We met our instructor Bernard who would be taking the course and our two DMs Mattia and Dexter. Bernard gave us a briefing on photographing the turtles underwater including data collection and guidelines for how close to get so as not to distress the animals. The course had been written by the dive centre along-with a marine organisation based in Cebu and teaches students about IDing turtles, different species, recording data and the plight the animals face. When you spot a turtle there is a sequence to follow including taking a photo of your dive computer, then a photo of a hand signal explaining what the turtle is doing, eating, sleeping, swimming, then a photo of your finger to show if the turtle is smaller or larger than 50cm and finally pictures of the turtle itself including identifying features, its tail (females have very small almost invisible tails). With all that in mind we jumped on the boat and headed off to Balicasag Island – the marine reserve we would be doing our course at.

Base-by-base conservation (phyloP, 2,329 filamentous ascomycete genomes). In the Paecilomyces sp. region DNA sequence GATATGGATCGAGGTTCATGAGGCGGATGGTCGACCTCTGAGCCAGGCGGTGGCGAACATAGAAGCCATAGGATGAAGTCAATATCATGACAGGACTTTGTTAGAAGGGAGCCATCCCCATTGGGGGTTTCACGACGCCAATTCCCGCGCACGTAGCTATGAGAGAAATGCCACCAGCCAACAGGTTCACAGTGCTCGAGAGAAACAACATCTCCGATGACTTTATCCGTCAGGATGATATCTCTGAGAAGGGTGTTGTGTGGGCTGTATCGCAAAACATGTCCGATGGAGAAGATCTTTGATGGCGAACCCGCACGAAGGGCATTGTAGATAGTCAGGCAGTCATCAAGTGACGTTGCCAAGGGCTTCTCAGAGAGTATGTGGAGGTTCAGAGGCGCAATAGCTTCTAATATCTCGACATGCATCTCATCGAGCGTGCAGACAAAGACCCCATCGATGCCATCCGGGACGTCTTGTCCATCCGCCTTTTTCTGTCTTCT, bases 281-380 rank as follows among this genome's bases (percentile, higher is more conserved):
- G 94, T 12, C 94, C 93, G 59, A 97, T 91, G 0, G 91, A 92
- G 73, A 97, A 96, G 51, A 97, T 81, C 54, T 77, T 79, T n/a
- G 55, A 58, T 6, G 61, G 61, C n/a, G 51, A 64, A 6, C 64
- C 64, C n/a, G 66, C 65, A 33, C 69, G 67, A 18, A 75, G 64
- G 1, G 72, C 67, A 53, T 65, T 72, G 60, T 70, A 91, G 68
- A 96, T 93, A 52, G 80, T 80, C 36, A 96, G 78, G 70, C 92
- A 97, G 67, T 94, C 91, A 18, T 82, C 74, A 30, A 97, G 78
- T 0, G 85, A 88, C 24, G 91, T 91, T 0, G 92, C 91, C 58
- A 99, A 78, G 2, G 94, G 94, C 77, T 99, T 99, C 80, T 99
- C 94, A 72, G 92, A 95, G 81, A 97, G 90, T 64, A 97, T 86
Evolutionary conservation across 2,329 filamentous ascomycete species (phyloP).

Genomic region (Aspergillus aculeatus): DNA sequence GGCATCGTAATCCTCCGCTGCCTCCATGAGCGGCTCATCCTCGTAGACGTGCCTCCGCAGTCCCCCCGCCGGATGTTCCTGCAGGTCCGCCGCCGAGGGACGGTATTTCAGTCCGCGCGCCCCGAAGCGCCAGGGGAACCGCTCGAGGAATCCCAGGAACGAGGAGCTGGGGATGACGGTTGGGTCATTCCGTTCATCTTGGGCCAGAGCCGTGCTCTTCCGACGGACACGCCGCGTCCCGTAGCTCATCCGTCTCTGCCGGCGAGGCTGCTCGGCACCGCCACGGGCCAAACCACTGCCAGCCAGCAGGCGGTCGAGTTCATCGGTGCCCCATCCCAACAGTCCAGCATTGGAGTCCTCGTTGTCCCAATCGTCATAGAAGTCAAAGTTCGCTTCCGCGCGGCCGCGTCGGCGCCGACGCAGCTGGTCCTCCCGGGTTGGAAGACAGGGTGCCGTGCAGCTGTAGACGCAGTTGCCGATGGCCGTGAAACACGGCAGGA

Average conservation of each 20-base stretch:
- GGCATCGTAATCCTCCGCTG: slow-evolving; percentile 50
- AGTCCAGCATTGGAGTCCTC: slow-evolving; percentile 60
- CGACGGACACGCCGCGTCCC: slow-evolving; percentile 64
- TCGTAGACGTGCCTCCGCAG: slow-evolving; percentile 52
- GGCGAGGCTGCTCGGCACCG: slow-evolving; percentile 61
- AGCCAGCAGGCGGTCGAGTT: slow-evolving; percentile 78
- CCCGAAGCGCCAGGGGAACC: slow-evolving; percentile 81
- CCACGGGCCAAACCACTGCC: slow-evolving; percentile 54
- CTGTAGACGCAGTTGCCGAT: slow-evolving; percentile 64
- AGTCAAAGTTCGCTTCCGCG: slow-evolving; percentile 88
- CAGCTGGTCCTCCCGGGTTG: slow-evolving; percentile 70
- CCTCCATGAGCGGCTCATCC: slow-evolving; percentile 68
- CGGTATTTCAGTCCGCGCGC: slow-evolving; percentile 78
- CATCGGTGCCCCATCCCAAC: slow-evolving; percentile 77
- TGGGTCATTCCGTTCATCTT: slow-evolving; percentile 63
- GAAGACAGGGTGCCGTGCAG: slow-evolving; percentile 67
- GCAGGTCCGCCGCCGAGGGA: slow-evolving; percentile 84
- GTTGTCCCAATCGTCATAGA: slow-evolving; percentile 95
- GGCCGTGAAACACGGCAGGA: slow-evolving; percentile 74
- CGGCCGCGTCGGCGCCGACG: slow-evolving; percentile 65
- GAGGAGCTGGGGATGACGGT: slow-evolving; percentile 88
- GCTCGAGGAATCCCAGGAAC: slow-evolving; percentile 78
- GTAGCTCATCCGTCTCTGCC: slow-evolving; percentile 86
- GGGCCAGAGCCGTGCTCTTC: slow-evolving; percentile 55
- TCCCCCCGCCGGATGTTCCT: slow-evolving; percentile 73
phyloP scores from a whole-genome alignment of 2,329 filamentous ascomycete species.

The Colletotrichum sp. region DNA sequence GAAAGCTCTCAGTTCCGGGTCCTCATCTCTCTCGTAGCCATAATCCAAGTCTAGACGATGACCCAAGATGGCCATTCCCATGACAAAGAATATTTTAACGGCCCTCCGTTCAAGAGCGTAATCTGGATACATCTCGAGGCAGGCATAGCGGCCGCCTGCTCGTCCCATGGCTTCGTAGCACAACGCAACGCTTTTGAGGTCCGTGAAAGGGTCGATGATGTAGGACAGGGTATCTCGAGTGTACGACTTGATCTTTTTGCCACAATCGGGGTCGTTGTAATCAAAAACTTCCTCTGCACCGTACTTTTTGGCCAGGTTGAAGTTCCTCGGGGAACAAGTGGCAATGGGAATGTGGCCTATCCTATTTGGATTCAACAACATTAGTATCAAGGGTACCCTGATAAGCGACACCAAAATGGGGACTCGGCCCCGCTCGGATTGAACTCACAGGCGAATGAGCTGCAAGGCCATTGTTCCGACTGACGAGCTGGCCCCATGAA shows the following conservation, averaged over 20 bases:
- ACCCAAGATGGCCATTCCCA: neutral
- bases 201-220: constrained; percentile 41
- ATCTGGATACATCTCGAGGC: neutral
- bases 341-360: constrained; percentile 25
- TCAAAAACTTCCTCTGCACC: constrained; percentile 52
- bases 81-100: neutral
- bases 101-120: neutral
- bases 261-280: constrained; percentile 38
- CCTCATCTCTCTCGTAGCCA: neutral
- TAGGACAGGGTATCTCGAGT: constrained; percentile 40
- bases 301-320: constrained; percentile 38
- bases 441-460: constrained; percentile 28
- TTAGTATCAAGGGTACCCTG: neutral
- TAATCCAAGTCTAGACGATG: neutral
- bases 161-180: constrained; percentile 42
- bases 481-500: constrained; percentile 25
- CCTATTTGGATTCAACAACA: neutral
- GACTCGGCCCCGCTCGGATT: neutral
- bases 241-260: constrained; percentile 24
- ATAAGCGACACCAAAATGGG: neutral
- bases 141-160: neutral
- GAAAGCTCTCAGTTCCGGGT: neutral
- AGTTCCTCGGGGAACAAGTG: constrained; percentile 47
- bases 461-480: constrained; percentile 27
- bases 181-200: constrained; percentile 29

After a short 30 minute boat ride we arrived at our first dive sight of the day – Black Forest. After kitting up we jumped in and almost immediately spotted some turtles. We had to abide by the strict data collection rules so that the data we collected could be used to identify the population of turtles in the area and help with identifying specific individuals. I had purchased a new dive light for the trip and the difference it made to my pictures was phenomenal. We saw some beautiful bright nudibranch as well as the usual suspects; butterflyfish, angelfish, pipefish and trevally. It was a gorgeous first dive and we emerged elated – being underwater without a drysuit is such an enjoyable experience.